House Bill 4012: Could Michigan Residents Regain Their ‘Basic Human Right’ To Farm Their Yards?
Could Michiganders regain full use of their right to farm thanks to Representative Tim Kelly’s House Bill 4012?
Michigan’s House Bill 4012 is being referred to as the “Homestead Subsistence Farming Act” and it’s being presented as the dream come true for Michigan backyard farmers. Michigan’s House Bill 4012 would guarantee residents the right to raise fruits and vegetables and to tend to a reasonable number of farm animals, like rabbits and chickens.
According to Michigan Food News, if House Bill 4012 is passed and signed, municipalities will still be able to address noise violations, but it would ensure the “basic human right” to raise food for both city residents and rural residents in Michigan. As movements like Grow Food, Not Lawns and Urban Farming started gaining momentum, Michigan was once praised nationally for its Right to Farm Act, but last year, changes to MDARD regulations tightened the reins for backyard farmers. Gail Philbin, director of the Michigan chapter of the Sierra Club, told Michigan Live that the 2014 changes “effectively remove Right to Farm Act protection for many urban and suburban backyard farmers raising small numbers of animals.”
Inquisitr featured an article about the MDARD changes right after they occurred, and the topic sparked such a debate that it went viral. Kelly’s House Bill 4012 would ensure Michigan residents their right to use their own land to produce food without a hassle, according to Michigan Food News.
House Bill 4012 amends the “Michigan Zoning Enabling Act” with arguably straight-forward, simple text. House Bill 4012 says that if a building is deemed a residence under a zoning ordinance, the residents of that home are legally entitled to produce fruits, vegetables, dairy products, and a reasonable number of poultry, livestock, and other farm animals for their own consumption and for transfer. Michigan’s House Bill 4012 specifies that the residents would not need a special use permit or have to go through any special procedure to produce food for their family and friends.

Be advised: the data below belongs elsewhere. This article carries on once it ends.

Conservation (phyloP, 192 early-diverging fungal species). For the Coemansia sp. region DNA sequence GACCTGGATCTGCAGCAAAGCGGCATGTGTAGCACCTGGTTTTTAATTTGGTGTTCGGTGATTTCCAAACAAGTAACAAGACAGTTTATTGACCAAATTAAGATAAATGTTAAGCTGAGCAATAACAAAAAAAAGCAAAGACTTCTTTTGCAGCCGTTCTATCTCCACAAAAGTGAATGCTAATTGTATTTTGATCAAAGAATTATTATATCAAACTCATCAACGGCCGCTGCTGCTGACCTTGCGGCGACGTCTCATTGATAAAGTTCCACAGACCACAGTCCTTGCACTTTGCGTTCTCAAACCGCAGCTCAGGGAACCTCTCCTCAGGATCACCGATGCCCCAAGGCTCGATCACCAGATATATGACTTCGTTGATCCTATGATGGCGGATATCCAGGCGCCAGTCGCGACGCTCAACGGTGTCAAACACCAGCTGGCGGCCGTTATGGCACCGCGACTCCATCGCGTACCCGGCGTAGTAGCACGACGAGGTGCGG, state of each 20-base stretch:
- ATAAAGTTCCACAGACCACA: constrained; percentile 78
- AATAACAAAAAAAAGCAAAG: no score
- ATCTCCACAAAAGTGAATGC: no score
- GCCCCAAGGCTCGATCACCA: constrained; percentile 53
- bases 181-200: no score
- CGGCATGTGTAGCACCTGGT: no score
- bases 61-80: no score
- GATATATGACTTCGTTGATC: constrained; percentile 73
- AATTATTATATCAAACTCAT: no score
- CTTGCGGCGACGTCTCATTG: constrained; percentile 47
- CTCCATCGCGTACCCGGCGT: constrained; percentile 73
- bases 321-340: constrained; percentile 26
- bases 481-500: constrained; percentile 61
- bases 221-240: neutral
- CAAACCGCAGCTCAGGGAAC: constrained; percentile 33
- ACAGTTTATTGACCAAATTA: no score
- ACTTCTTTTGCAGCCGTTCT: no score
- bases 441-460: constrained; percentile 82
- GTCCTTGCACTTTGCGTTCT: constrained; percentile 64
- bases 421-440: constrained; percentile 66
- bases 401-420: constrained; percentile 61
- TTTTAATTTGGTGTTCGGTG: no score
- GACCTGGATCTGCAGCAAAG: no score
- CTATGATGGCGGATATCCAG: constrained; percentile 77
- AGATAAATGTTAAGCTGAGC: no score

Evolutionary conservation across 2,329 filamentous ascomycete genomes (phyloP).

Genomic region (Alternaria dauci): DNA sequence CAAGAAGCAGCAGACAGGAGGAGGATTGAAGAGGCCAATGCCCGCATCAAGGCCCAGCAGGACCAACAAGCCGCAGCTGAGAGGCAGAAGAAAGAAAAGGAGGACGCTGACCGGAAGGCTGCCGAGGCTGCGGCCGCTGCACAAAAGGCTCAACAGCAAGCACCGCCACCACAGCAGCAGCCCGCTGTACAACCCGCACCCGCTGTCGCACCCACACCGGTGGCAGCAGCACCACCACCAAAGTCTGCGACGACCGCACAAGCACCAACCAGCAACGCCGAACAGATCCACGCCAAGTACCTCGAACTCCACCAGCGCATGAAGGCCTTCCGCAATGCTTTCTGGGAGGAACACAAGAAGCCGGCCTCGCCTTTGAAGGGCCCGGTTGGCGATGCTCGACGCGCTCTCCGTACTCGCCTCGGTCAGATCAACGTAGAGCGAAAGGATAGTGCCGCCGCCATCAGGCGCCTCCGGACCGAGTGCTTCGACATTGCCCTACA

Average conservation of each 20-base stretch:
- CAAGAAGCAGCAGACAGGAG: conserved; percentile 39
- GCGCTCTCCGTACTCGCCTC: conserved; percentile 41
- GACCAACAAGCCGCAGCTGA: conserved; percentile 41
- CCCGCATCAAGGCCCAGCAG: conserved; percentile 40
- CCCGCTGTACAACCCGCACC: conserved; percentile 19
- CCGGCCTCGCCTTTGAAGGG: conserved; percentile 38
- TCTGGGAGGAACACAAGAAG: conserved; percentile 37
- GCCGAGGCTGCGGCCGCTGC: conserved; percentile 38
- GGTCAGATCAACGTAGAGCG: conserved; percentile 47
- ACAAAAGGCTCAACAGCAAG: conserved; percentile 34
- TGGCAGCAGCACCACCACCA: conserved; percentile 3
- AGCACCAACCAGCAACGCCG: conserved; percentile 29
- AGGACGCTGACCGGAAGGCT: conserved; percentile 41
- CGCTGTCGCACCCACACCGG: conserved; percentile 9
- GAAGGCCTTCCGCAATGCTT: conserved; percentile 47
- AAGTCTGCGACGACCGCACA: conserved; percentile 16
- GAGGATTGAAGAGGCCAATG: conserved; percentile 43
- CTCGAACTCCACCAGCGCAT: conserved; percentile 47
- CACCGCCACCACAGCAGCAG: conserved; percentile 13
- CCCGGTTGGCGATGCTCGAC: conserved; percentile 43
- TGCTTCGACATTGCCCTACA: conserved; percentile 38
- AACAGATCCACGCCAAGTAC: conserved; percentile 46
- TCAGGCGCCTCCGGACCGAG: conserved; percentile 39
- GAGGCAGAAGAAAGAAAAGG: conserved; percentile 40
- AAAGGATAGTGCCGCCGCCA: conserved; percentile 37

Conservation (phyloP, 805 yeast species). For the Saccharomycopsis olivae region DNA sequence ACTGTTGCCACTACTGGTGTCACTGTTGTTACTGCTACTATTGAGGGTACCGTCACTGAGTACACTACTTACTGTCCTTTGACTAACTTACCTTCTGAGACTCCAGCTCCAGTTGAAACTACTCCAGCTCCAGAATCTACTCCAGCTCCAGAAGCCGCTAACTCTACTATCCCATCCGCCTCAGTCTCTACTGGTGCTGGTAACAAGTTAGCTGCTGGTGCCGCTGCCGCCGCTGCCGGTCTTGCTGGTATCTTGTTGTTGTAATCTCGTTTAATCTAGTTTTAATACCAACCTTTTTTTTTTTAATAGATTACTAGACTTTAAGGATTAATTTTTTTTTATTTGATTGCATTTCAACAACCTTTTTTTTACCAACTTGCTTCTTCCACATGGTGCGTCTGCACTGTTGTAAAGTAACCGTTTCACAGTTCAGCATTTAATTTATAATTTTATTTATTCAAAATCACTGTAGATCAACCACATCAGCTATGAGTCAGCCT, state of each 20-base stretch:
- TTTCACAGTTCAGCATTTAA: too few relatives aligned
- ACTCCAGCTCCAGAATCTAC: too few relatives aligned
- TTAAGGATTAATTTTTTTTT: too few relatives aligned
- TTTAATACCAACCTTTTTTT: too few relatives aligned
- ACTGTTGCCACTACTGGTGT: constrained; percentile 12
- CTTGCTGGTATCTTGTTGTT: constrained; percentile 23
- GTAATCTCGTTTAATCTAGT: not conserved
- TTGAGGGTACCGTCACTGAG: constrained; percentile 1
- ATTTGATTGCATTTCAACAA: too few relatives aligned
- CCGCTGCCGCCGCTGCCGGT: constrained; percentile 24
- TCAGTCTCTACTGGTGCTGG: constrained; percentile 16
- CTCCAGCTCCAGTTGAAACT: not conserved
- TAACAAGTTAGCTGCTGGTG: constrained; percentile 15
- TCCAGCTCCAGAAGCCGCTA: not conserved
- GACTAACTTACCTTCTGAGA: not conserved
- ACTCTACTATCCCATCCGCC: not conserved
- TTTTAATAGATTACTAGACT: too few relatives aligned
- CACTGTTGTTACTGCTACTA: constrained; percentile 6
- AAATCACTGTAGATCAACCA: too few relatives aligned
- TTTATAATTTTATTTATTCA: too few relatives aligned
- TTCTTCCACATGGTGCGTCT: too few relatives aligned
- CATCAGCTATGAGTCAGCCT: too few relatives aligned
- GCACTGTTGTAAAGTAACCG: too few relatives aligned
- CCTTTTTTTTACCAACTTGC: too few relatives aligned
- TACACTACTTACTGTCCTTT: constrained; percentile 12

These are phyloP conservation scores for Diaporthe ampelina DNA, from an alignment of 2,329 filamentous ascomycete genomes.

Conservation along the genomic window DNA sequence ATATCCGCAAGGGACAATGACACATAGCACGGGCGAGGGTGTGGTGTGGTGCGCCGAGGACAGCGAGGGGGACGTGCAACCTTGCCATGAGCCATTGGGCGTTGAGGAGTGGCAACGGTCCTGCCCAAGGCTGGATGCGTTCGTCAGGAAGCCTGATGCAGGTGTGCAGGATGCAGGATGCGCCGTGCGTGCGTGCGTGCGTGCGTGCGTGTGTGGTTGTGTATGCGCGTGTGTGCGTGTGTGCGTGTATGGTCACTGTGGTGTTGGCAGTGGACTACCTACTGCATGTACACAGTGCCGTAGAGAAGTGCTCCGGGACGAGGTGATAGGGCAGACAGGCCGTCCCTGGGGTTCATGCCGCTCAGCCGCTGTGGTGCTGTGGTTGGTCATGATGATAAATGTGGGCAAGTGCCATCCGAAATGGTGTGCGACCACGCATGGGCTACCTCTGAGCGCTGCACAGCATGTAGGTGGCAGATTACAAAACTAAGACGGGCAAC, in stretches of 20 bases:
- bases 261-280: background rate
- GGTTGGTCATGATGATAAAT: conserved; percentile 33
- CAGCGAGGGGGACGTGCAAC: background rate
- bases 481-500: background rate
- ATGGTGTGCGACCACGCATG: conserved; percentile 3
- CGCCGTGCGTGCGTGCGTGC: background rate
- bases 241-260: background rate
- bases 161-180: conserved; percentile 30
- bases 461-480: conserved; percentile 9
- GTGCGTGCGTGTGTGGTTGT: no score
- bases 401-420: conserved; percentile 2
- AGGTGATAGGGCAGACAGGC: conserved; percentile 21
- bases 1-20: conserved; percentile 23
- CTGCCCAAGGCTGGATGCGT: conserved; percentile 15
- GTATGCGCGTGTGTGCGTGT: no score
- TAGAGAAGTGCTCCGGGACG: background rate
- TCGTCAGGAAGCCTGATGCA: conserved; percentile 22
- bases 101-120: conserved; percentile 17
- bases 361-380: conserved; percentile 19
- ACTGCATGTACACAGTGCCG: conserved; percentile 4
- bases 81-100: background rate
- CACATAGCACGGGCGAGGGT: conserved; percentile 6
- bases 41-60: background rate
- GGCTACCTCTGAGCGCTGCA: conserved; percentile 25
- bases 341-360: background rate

While the subsection wouldn’t forbid the sale of the products, House Bill 4012 wouldn’t ensure residents the automatic right to sell the products, either. A member of the Michigan Small Farm Council pointed out that the use of the term “reasonable numbers” in House Bill 4012 should be made less ambiguous, lest it would still not protect residents in regards to chickens and other livestock. A city could specify that a reasonable number of chickens is two, for example.
House Bill 4012 might not have helped the owner of Sweet Peas Farm maintain her entire business, but would have protected her right to raise allergen-free foods for her children, which was always her biggest priority. House Bill 4012 would be enough for a Detroit couple, in the midst of a heated battle with the city, to get their goats back and begin raising chickens for eggs again.
On social media, some Michiganders are skeptical, wondering why a lawmaker — who invited the president and CEO of one of the largest sugar beet processors in the country to be his sole guest at this month’s State of the State address — would take a stand for residents’ right to farm their own backyards. Rep. Kelly ran on a conservative Republican platform promising to protect Michigander’s property rights, stating that he “will support policies that expand personal freedom and liberty and oppose policies that invite government expansion and intrusion.” Several social media users pointed out that they were unable to find any major contributions to his campaigns from any big agriculture players and praise his efforts.
Organc garden was crazyyyy! How was your garden this year? #organic #garden #gardening #plantchat #growfood #healthy pic.twitter.com/vE24S3uN3D
— MIgardener (@MI_Gardener) December 5, 2014
Rep. Kelly introduced the House Bill 4012 on January 15, 2015, and it has been referred to Michigan’s Committee on Agriculture.
[Photo via City Chickens Gone Country and Grow Food, Not Lawns on Facebook]